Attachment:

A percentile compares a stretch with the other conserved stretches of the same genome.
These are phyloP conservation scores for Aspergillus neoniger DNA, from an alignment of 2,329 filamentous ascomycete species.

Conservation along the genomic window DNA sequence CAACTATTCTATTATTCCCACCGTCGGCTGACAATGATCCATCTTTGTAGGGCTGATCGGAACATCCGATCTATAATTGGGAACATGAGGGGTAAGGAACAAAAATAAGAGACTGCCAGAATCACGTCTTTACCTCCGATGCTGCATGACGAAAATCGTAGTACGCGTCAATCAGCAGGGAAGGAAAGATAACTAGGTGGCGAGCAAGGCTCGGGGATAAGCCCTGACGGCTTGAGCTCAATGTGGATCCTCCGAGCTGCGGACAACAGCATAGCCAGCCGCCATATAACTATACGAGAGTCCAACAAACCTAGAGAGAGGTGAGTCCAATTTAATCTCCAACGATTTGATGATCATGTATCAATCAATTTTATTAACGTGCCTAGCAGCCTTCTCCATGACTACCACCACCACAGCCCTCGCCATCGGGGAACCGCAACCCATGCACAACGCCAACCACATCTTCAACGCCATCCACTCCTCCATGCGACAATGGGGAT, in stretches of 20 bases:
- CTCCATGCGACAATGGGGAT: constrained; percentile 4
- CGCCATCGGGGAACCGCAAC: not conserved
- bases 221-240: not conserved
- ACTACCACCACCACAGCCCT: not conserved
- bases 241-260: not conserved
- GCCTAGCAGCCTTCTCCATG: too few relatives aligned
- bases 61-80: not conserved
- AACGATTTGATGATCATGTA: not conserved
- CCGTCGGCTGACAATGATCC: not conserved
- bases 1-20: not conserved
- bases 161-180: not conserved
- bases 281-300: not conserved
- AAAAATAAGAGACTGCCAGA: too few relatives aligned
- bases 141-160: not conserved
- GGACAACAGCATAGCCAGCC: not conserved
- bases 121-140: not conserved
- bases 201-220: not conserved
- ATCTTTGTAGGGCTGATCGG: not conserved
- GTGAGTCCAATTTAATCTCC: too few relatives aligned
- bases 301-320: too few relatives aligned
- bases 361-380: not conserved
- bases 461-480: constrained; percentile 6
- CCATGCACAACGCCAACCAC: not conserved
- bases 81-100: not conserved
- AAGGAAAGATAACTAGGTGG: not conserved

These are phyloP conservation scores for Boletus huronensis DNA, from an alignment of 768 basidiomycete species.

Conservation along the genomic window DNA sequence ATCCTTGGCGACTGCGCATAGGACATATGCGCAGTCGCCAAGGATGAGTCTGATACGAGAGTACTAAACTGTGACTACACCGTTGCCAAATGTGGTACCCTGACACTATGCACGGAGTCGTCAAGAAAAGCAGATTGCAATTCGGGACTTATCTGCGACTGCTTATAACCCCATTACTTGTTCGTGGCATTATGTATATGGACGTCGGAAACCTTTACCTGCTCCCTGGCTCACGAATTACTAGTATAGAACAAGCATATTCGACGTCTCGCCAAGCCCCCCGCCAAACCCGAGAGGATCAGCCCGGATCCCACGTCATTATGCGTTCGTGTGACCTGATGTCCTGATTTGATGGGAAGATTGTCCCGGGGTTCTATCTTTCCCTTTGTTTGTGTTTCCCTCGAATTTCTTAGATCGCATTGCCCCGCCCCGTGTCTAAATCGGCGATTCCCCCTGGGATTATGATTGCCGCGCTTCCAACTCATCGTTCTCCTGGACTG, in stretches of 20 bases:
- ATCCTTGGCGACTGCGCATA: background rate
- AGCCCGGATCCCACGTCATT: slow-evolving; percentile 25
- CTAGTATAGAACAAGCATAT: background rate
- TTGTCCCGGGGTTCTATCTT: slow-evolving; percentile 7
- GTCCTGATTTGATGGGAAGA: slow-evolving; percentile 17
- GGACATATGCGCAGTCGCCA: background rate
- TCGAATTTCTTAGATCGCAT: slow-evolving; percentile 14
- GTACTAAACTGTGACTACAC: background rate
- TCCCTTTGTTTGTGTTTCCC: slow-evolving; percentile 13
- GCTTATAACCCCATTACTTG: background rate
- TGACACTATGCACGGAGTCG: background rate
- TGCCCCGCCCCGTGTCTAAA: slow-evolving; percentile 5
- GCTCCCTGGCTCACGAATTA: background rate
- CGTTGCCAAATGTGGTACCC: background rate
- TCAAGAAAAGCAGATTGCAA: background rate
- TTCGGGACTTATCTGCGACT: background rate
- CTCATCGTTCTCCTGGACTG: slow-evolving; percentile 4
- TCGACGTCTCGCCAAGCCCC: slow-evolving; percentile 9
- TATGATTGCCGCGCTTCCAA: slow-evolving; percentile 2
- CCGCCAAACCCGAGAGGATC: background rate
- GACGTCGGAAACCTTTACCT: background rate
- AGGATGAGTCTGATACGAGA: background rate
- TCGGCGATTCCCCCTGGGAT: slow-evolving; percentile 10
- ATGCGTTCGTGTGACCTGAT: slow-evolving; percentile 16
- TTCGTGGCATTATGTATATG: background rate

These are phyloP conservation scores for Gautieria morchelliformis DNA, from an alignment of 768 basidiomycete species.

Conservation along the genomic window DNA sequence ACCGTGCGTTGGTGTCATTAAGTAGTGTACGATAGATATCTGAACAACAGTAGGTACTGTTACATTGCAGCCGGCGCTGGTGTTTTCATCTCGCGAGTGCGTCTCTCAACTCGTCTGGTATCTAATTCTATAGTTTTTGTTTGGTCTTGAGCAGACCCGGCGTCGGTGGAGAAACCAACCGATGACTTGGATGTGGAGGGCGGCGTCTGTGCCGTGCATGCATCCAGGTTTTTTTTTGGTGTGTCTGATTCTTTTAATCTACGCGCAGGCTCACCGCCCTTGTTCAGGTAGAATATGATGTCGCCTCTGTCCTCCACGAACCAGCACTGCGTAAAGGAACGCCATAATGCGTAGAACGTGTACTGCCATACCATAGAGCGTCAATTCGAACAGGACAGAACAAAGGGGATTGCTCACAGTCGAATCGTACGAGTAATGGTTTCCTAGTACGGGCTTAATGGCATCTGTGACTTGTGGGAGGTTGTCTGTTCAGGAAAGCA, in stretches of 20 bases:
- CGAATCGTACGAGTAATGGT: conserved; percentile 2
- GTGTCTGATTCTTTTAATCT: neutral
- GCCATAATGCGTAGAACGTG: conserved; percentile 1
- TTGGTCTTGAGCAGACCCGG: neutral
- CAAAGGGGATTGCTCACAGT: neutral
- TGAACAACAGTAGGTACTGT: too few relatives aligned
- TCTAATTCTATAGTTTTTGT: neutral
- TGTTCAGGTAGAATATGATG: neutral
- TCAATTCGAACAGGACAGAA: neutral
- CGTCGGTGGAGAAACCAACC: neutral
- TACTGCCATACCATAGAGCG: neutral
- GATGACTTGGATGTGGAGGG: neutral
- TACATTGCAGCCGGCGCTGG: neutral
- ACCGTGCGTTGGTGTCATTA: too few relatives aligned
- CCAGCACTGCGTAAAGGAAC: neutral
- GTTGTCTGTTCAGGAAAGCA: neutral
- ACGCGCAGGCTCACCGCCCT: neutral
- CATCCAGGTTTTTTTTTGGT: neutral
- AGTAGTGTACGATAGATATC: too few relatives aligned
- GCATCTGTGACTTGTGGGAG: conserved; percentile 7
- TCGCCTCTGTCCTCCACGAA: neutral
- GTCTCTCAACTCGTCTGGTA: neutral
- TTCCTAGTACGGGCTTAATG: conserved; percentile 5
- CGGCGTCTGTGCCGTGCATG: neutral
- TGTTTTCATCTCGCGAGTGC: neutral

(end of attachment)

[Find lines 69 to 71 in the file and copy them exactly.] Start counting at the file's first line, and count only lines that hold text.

- GATGACTTGGATGTGGAGGG: neutral
- TACATTGCAGCCGGCGCTGG: neutral
- ACCGTGCGTTGGTGTCATTA: too few relatives aligned